Around 1940, linear programming was an idea whose time had come. Accordingly, it was discovered three times, independently, between 1939 and 1947, but each time in a somewhat different form dictated by the special circumstances of that discovery. The first discovery was by L V Kantorovich, a Soviet citizen, the second was by T C Koopmans, Dutch, and the third by G B Dantzig, American.
Dantzig also examines Koopmans' contributions to linear programming in [5] where he writes:-
Linear programming is viewed as a revolutionary development giving man the ability to state general objectives and to find, by means of the simplex method, optimal policy decisions for a broad class of practical decision problems of great complexity.
Koopmans joined the Cowles Commission for Research in Economics at the University of Chicago in 1944. He became a naturalized U.S. citizen in 1946, continuing his association with the Cowles Commission when it became the Cowles Foundation and moved to Yale University in 1955. He was appointed as Alfred Cowles Professor of Economics at Yale and held this post until he retired in 1980.

Let us briefly mention some of Koopmans' papers. In Identification problems in economic model construction (1949) he used matrix methods to study structural equations within a linear economic model. His paper The identification of structural characteristics (1950), written jointly with O Reiersol, is concerned with the problem of drawing inferences from the hypothetically exact probability distribution of observed variables to the theoretical structure which generates the distribution. Assignment problems and the location of economic activities (1957), written jointly with M Beckmann, examines the allocation of indivisible resources. Three Essays on the State of Economic Science (1957) [9]:-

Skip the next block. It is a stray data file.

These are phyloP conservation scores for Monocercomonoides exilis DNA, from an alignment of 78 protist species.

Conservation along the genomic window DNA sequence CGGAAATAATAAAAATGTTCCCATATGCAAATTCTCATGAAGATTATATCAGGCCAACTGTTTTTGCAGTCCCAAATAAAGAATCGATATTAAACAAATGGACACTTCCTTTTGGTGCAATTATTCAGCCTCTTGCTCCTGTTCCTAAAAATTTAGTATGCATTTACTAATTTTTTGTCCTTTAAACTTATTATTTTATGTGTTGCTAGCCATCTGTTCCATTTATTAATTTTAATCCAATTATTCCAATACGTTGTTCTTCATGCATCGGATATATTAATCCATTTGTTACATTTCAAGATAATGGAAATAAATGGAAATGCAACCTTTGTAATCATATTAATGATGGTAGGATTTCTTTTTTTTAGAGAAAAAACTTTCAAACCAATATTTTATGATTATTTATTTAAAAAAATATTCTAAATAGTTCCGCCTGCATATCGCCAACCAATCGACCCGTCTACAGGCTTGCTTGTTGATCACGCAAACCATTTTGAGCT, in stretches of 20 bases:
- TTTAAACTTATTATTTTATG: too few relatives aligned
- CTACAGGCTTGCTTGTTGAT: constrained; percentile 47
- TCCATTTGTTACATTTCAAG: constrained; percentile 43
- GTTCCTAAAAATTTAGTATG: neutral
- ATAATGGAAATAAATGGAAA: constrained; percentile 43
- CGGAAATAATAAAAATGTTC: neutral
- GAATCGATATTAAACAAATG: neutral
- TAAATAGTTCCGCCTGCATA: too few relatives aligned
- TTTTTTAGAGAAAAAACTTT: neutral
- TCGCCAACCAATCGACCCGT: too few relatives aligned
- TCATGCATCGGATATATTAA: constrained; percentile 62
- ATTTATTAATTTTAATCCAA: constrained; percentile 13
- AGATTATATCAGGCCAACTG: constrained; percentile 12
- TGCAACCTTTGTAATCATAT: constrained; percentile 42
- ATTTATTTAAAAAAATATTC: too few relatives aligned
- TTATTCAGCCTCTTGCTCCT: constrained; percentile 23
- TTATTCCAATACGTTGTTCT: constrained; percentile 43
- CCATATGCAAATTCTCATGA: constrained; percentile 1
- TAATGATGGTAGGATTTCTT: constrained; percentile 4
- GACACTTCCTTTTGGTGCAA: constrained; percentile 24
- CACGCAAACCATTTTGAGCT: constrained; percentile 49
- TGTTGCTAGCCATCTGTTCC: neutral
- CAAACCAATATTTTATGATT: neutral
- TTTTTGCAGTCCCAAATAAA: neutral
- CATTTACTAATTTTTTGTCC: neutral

... is a masterful introduction to the welfare properties of competitive allocation mechanisms in terms of activity analysis.
Selected topics in economics involving mathematical reasoning (1959), written jointly with A F Bausch, summarizes a course of lectures on mathematical aspects of economic theory. Dorfman writes:-
The emphasis lies heavily on applications of the theory of convex sets, and in particular of convex polyhedra, to problems relating to efficient allocation of economic resources, as the following outline indicates: Existence and optimality of competitive equilibrium; equilibrium in international trade; equilibrium over time and capital theory; von Neumann's linear growth model; linear activity analysis and some applications; macroeconomic dynamics; econometrics.
He published Stationary ordinal utility and impatience (1960) and a further continuation of this work in Stationary utility and time perspective (1964). The paper On the existence of a subinvariant measure (1964), written with R E Williamson, is an interesting work on measure theory which gives a construction analogous to that of the Haar measure for compact sets. His article On the concept of optimal economic growth (1965) is one of the best introductions to his major contributions to the optimal allocation of economic resources over time. Finally Koopmans own summary of Objectives, constraints, and outcomes in optimal growth models (1967) is as follows:-
This paper surveys the results of mostly recent research on optimal aggregate economic growth models, and comments on the difficulties encountered and on desirable directions of further research.
Matthews writes of Koopmans character and interests in [9]:-
Koopmans was known to friends as a modest scholar, one committed to precise answers for narrow, well-defined questions, and as an accomplished amateur musician and chess enthusiast.
His greatest honour was receiving the Nobel Prize for Economics in 1975. He was also honoured by election to the National Academy of Sciences (United States) and the American Academy of Arts and Sciences. He was president of the American Economics Association and also of the Econometric Society.

Koopmans, who lived in Hamden, Connecticut, died at Yale-New Haven Hospital after suffering a series of cerebral strokes.

Article by: J J O'Connor and E F Robertson

August 2005
MacTutor History of Mathematics